Human Science of Violence: Resolving Problems Together Sciencesphere 2007: PAEP. Greg Malszecki, Ph.D LaMarsh Research Centre on Violence & Conflict Resolution & School of Kinesiology & Health Science in the new Faculty of Health, York University. Check out these videos online:.
Greg Malszecki, Ph.D
LaMarsh Research Centre on Violence & Conflict Resolution
School of Kinesiology & Health Science in the new
Faculty of Health, York University
Violence: rough force in action, harmful action or treatment, illegal or unjust use of physical force to injure or damage persons or property
Bullies can take the fun out of school where bullying happens most and turn something simple like a ride on the bus, stop at a locker, or walk tothe bathroom into a scary event that's anticipated with worry all day.
Bullying in Canada happens most and For almost two decades the PREVNet Scientific Directors and their colleagues have asked many children about their experiences with bullying and victimized or have bullied
Source: Craig, W.M., Pepler, D.J., Jiang, D., & Connolly, J. (in preparation). Victimization in Children
and Adolescents: A developmental and relational perspective.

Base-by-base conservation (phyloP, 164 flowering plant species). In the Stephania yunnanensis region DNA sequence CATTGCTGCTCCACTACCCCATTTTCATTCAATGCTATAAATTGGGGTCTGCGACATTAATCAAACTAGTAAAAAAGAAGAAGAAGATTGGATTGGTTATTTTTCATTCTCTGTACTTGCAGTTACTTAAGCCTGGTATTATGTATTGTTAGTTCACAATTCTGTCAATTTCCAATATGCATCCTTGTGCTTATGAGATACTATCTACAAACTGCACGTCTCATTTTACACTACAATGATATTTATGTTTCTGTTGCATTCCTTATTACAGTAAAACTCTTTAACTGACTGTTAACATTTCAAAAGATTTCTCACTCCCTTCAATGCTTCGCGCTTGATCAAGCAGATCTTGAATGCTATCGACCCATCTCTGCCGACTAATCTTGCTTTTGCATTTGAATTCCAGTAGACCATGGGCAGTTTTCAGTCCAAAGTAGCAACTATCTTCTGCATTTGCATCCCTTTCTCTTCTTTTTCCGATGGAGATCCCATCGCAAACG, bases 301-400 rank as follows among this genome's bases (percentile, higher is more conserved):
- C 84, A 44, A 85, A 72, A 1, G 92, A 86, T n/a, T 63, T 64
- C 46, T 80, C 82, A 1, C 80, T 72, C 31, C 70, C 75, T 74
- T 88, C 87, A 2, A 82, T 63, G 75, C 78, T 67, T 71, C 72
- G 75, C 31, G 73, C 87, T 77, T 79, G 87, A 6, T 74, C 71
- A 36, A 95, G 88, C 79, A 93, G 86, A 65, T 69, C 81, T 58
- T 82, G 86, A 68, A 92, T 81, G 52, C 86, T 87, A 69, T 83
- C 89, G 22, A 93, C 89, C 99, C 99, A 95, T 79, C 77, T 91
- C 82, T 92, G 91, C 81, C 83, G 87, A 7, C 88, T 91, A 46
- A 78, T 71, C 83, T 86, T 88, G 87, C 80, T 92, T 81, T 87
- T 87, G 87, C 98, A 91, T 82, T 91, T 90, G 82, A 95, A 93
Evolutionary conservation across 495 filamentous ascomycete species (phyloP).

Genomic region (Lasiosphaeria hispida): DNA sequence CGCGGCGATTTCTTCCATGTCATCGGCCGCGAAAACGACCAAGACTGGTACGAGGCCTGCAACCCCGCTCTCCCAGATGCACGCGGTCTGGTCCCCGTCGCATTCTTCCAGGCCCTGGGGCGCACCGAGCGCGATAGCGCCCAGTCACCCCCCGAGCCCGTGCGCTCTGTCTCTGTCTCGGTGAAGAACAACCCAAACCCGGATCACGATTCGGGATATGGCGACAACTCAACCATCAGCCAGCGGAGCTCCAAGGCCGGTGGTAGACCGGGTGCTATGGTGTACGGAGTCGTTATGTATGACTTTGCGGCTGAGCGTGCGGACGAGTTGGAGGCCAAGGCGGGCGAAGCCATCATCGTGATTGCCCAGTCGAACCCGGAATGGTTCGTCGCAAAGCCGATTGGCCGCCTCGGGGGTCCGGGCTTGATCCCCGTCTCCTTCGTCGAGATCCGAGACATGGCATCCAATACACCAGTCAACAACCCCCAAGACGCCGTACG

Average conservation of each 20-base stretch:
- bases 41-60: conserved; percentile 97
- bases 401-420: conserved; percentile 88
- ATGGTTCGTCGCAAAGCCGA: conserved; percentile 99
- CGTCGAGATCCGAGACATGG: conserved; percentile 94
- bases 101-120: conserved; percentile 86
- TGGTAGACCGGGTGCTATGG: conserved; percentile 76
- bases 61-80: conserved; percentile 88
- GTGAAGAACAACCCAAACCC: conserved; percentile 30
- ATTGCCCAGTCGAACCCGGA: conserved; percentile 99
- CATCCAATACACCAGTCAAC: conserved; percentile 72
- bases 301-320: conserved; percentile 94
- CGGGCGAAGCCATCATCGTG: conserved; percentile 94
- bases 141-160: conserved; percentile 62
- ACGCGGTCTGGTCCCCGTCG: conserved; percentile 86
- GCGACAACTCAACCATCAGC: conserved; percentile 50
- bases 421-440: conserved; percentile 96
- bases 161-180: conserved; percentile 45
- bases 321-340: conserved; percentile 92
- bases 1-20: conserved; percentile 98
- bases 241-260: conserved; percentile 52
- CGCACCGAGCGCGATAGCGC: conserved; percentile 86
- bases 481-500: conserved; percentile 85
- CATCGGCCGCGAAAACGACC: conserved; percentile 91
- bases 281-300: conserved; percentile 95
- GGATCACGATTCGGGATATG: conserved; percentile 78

Lens on the happens most and Child or Youth’s Relationships: Signs of Bullying OthersChildren who bully others often experience power and aggression in their own relationships or in those close to them:
Lens on the happens most and Individual Child or Youth: Signs of VictimizationChildren and youth who are being victimized often show a change in behaviour and/or emotions:
James Gilligan (2000): almost every act of violence preventable, if it is an actual top priority
water/sanitation for all: 9 b.
basic health/nutrition for all: 13 b.
“What is conditioned can be deconditioned. Men can change” --Catherine Itzin
“Witnessing violence teaches you violence and makes you hate.” --Adolescent, Sask. Youth in Care & Custody Network
Violence begins with ignorance and ends with understanding.
“Spring when flowers burst out of hard patches of wintered land makes growth look so easy, but do not be fooled; growth is the process of staying with what seems futile and useless and ungiving and barren until it becomes something that we know was worth doing. Growth is the process of finally finding good where for a while no good seemed to be”—Joan Chittister, feminist theologian & ecologist